Official Make-Up Exam Dates in June at the Carlos III and in July (or September) at the Complutense: Other than clearing up any possible errors or oversights, addressing a lower-than-desired grade may involve writing an extra paper or taking a make-up exam by fax from your college´s study abroad office. It is not uncommon for European students to fail an exam on a first try and to retake a final exam for a course during what are called the “fechas extraordinarias para recuperar un examen” (vs. “fechas ordinarias”). Although the exam will not be identical, it will cover the same material and be formatted in a similar or identical way. This gives students an opportunity to learn from the first round and prepare in a more effective way for the second; several program students have taken make-up exams this way over the past few years and have done very well on them. Even though the program recognizes a number of objective criteria for adjusting grades (sometimes up to 3 points), we cannot for obvious reasons guarantee a top grade in all such circumstances. If your “suspenso” grade is very low, you should consider taking the make-up exam. Starting in 2015-2016, the “fechas extraordinarias” for both the fall and spring terms at the Carlos III have been moved up from September to June. The “fechas extraordinarias” for the Complutense are published in the same calendar as the official final exam dates for a course (these are usually scheduled now in either July or September). However, bear in mind that while students always have the option of taking a make-up exam in Madrid, professors are not obliged to authorize a make-up exam by fax or on a date other than the officially published date for “fechas extraordinarias.” If you want or need to take a make-up exam (either in Madrid or at home), you must communicate this immediately to the professor by any means necessary (by email, phone, and/or tracking down in person). If you need to make up the exam before you go or take it by fax from the U.S., you must find out immediately from the professor whether s/he is willing to allow a proctored make-up exam by fax. You should let him/her know that our universities have protocols for proctoring and faxing an exam from our study abroad offices (“nuestras universidades tienen protocolos para recuperar exámenes por fax de manera controlada por nuestras oficinas universitarias de estudios en el extranjero”). If you are authorized to make-up an exam this way by a professor, you must let the program office and your home-campus study abroad office know as soon as possible, so that the study abroad offices can make the necessary arrangements.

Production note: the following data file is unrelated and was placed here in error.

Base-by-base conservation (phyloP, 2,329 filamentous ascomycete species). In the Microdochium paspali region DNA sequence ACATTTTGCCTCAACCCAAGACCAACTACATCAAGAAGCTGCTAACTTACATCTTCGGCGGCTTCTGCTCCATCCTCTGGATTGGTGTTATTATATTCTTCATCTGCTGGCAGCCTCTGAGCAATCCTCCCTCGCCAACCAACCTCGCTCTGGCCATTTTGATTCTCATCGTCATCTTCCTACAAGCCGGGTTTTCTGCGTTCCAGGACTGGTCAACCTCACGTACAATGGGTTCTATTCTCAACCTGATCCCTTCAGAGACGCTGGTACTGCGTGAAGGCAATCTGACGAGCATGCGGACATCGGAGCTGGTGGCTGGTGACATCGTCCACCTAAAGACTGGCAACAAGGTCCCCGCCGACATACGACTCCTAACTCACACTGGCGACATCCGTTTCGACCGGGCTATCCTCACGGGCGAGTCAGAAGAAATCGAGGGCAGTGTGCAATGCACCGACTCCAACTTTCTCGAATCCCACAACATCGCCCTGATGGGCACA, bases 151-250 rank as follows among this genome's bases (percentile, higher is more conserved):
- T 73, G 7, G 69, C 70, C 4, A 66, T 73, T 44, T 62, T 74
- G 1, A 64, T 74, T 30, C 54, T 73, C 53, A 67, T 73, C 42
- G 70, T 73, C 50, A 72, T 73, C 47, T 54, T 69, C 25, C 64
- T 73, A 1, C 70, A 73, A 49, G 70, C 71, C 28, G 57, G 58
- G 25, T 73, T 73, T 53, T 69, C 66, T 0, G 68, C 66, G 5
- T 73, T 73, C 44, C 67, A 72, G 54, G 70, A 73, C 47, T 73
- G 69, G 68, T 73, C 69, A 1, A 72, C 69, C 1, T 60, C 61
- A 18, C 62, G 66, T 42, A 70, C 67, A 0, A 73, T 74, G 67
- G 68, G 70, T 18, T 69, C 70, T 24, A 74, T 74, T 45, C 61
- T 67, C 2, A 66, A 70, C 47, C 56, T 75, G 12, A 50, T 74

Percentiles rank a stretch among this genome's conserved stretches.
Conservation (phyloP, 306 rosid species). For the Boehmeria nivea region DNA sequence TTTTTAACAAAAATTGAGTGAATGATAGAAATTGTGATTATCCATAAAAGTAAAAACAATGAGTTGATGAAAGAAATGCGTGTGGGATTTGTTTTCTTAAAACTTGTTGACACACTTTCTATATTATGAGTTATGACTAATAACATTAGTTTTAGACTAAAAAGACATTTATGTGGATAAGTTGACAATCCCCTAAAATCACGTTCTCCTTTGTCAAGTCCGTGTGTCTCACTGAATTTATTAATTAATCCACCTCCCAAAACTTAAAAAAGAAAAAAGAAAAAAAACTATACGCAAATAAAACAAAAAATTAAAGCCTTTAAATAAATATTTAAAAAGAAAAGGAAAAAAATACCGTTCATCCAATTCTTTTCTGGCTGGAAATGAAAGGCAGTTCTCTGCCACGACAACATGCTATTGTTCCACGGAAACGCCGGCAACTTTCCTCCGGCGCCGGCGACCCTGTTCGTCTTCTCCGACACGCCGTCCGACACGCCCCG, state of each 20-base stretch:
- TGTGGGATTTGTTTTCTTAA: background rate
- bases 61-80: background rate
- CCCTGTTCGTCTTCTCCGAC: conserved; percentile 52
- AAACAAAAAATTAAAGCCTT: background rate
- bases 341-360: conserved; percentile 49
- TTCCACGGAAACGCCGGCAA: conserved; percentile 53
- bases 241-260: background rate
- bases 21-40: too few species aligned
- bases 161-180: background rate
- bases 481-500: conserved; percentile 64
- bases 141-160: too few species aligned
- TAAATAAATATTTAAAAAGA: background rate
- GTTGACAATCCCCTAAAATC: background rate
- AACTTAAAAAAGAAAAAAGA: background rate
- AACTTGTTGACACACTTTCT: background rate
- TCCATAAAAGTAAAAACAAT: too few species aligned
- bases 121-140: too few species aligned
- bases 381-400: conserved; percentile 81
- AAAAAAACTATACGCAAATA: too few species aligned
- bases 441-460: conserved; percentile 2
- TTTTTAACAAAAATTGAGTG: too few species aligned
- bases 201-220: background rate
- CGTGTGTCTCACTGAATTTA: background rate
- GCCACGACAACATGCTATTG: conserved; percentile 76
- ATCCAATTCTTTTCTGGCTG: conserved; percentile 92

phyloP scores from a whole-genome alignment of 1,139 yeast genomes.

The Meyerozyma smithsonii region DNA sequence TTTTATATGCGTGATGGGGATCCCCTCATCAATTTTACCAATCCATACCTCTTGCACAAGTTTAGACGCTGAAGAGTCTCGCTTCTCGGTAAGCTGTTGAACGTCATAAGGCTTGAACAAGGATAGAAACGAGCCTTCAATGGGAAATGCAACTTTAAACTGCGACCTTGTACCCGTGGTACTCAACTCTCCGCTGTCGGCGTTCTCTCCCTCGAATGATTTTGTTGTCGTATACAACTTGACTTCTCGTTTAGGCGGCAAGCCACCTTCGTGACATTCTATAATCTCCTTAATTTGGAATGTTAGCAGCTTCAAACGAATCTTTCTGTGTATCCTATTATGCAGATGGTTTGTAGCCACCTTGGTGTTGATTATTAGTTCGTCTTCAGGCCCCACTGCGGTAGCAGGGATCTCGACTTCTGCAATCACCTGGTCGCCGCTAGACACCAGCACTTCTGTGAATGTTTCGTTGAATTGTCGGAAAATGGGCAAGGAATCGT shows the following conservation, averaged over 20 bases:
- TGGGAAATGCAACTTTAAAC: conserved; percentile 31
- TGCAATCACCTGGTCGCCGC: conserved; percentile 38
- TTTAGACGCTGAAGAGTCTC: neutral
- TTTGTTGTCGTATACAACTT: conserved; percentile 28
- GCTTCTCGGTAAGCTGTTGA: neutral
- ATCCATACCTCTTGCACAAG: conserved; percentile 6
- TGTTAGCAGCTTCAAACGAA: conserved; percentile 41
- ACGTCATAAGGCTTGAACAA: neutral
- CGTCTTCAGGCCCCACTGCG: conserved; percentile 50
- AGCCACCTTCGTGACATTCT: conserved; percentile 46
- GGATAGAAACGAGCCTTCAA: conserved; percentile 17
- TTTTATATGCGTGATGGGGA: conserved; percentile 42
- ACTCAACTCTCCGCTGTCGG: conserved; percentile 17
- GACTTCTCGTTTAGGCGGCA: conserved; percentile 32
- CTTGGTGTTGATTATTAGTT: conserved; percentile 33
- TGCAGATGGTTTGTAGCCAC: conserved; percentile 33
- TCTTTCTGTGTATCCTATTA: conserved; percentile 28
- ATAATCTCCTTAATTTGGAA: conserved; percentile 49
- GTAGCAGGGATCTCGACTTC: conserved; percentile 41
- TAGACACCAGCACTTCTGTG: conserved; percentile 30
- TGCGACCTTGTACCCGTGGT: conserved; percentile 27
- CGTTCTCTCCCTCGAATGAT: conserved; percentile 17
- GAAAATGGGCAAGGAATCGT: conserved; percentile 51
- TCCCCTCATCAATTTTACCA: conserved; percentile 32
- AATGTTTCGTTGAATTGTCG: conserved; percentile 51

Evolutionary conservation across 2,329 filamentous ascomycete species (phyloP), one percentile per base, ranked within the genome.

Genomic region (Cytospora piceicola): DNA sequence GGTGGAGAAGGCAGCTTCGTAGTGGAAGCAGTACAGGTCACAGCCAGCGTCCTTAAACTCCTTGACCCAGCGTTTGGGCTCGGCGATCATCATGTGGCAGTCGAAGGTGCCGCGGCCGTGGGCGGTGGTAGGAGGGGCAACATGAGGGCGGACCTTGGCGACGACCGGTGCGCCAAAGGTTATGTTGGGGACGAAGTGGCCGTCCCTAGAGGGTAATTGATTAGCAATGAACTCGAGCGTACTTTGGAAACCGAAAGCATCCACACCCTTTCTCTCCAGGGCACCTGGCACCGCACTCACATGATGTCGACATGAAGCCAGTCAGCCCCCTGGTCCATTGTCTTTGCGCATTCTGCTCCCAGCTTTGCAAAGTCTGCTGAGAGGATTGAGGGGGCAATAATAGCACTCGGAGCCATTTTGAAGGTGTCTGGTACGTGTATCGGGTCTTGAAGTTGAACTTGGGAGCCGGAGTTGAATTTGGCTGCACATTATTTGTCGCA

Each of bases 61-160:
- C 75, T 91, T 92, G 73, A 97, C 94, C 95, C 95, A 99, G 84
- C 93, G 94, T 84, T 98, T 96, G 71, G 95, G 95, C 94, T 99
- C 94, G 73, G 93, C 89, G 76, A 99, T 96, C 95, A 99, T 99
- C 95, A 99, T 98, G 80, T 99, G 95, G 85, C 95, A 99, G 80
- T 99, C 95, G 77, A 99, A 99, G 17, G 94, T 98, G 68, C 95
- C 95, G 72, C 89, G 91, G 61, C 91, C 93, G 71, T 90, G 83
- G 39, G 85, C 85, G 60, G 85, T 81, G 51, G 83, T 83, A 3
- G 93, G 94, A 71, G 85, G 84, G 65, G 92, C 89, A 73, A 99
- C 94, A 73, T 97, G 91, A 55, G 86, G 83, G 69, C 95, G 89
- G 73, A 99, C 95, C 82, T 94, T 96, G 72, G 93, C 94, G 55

Attendance Policy and Excused Absences: Policies regarding evaluation of presence/absence in class are set by professors in all curricula (Grados, CH, CEH). It is essential that you find out what they are from each professor directly early on. The Bologna process (which has aimed to reform and standardize pedagogical criteria across Europe) places a great deal of emphasis on presence and participation. Indeed, the Carlos III has communicated to program directors/coordinators that the policy across the board is “zero tolerance” for absences. In practice, this may vary from professor to professor. However, you should take this aspect of your class performance very seriously. It is also important to figure out early on what is the best way to communicate with your professors: whether in-person, by Aula Global, by something like a course Moodle, by email, or by a chat app. It is your responsibility as a student to ensure your professors receive timely communications, for instance about missed classes. Do not assume that firing off an email into the ether is enough: professors at public universities are overwhelmed with messages from many sources.